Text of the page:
(4)
s.t.

Problem (4) is an offline optimization problem and it can be solved after time instant assuming that all utility functions are known in hindsight. However, if the human utilities are unknown and a new socially-aware trajectory has to be designed during every time interval , problem (4) needs to be solved in an online fashion. We can do this by solving the following optimization problem during every time interval ,

(5)

Note that the objectives in problem (5) are time-varying due to the varying human locations and feedback. Based on problem (5), the socially-aware robot planning problem considered in this paper can be formulated as follows.

Problem 1

Let Assumptions III.1 and III.2 hold. Given a pair of starting and target locations and a sequence of discrete time instants , with , design a sequence of collision-free, dynamically-feasible, and socially-aware trajectories each of which solves the optimization problem (5).

The solution of an online optimization problem should track the solution of its offline counterpart [31]. As such, we can measure the quality of the sequence of trajectories returned by the solution of Problem 1 using the cumulative regret over the whole time period defined as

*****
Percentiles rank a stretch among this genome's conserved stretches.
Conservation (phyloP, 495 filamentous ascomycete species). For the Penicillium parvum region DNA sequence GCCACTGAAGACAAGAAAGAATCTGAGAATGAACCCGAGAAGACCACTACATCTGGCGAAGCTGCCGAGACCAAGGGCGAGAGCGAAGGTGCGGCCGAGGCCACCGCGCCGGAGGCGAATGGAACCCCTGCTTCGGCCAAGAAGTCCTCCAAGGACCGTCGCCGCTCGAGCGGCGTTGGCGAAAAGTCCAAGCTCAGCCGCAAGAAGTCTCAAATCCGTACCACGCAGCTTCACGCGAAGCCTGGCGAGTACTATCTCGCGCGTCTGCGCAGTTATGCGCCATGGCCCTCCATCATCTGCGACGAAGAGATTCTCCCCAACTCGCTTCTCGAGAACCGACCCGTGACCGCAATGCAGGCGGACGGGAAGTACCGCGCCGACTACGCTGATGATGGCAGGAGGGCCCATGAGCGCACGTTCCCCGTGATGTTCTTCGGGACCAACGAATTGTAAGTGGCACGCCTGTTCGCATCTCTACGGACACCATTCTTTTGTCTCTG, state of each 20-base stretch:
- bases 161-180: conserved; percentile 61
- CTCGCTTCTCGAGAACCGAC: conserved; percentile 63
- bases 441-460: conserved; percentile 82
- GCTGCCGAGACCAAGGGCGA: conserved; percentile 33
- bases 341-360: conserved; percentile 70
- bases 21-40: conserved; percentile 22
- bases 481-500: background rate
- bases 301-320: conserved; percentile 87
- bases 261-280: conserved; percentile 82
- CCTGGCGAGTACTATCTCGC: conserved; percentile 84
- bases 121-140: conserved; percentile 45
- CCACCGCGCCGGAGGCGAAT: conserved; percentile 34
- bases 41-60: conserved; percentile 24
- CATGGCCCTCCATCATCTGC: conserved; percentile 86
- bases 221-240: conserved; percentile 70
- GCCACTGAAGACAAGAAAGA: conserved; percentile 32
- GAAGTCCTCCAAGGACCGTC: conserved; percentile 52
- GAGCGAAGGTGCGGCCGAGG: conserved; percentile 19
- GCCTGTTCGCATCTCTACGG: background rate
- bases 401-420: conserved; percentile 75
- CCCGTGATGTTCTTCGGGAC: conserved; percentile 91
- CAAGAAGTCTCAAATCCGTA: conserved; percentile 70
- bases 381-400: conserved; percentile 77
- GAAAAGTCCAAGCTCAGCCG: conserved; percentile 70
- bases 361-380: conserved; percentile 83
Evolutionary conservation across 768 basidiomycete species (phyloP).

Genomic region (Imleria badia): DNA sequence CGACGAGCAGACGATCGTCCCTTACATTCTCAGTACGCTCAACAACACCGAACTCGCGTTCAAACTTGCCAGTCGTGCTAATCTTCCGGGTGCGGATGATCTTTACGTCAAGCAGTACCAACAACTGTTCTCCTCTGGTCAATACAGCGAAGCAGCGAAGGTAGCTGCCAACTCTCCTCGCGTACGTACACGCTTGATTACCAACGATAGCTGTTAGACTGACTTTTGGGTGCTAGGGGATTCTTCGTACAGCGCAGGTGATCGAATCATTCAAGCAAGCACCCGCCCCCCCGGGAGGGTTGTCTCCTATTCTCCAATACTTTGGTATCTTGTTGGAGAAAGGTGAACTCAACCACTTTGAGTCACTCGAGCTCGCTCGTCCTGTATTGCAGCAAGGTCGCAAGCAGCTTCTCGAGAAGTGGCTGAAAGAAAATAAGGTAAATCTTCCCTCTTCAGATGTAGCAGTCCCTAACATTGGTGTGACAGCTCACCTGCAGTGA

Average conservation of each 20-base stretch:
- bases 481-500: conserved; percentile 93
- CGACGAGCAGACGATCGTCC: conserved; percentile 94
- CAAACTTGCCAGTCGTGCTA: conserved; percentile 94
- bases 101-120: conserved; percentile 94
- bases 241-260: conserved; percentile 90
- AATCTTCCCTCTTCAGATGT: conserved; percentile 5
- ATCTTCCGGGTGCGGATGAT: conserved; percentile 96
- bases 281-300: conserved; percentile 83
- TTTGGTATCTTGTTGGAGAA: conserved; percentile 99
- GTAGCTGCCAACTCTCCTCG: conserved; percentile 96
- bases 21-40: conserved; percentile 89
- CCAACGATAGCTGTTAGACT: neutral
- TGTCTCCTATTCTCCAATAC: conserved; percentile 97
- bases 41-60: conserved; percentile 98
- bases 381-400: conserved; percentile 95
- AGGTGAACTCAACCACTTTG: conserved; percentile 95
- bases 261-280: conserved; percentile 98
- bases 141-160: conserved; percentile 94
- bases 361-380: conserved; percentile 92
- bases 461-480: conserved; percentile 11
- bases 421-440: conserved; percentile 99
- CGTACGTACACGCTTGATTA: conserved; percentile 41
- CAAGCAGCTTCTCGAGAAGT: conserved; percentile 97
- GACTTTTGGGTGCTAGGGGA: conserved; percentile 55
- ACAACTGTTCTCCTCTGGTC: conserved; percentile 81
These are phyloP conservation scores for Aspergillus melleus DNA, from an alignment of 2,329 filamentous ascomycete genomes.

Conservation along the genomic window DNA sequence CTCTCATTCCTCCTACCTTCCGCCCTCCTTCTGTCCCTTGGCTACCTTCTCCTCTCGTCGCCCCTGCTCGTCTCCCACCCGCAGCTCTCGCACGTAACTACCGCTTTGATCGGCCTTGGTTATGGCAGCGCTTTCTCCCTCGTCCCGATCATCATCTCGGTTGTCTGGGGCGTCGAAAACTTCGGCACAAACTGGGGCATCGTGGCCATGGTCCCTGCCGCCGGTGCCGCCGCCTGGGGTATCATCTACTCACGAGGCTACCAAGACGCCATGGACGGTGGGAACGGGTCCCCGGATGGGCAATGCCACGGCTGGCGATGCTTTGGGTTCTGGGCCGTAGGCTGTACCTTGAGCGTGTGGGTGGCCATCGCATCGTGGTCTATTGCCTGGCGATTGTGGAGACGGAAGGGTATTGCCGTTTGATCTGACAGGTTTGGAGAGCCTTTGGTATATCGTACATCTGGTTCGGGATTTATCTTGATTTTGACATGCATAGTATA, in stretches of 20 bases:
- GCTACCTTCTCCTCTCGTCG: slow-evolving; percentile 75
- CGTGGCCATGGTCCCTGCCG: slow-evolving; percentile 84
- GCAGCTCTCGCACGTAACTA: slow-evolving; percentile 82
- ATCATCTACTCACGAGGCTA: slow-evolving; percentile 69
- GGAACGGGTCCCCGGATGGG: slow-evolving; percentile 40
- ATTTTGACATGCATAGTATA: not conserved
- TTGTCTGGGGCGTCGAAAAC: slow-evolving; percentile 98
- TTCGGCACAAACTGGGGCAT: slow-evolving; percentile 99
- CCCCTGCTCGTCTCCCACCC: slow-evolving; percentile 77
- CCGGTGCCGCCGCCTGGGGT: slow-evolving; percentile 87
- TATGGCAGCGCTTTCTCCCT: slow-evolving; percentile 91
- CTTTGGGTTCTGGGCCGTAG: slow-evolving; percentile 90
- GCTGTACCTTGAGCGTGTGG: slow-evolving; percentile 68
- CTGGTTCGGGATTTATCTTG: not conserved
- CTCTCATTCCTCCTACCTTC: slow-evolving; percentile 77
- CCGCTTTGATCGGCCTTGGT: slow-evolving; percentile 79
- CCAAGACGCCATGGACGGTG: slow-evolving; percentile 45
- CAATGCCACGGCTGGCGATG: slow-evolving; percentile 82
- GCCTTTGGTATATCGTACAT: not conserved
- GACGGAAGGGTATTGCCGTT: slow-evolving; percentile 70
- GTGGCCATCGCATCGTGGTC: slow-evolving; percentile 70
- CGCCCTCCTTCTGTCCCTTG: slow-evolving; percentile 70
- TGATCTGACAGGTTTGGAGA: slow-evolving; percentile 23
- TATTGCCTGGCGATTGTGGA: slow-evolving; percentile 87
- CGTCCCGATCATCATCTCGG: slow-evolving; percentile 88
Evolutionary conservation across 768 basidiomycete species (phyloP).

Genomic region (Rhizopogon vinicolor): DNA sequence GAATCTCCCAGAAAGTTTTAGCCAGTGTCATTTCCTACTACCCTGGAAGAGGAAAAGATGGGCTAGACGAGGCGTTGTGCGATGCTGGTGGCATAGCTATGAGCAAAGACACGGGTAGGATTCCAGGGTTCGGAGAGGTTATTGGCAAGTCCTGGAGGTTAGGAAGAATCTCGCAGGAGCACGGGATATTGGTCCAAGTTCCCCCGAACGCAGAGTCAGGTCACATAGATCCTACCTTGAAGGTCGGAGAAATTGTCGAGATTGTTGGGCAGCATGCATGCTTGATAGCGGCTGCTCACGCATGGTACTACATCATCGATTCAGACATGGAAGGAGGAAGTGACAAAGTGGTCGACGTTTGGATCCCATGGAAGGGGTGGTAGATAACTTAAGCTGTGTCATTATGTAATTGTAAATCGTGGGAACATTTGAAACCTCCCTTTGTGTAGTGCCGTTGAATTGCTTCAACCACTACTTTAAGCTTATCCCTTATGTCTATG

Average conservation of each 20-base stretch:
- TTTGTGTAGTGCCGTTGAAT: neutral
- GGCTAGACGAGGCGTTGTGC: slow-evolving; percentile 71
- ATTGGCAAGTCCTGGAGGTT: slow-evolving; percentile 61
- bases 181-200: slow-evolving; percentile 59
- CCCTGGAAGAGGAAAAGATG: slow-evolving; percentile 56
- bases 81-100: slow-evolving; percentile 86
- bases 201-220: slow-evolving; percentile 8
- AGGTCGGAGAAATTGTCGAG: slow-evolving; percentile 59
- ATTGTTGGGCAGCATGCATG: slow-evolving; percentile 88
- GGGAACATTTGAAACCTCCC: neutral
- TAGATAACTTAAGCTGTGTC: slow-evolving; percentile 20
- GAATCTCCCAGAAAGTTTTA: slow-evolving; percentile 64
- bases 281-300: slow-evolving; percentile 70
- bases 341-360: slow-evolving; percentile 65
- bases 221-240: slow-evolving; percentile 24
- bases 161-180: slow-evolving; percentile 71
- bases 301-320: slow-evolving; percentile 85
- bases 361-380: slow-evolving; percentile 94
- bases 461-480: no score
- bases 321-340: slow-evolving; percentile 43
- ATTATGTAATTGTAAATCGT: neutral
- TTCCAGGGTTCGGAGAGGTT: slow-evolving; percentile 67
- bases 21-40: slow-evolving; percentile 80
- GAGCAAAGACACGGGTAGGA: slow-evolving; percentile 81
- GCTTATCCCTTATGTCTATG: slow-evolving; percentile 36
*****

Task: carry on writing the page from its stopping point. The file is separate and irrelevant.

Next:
(6)

where is the computed solution sequence of problem (5) and is the minimizer sequence of problem (4) that incurs the least number of complaints if the functions are known in hindsight. The cumulative regret is a dynamic regret since the optimal trajectory varies due to human motion and the variations in the human feedback function over time. As shown in [22], the best known bound for the dynamic regret (6) grows at the same rate at which the optimal trajectory varies over time. Therefore, the cumulative utility (6) shall at best grow at the same rate at which the human positions and preferences change. Note that since the human utility is unknown, we can not employ standard gradient-based optimization methods to solve Problem 1. Instead, we employ the zeroth order optimization, discussed in Section II, to solve this online problem.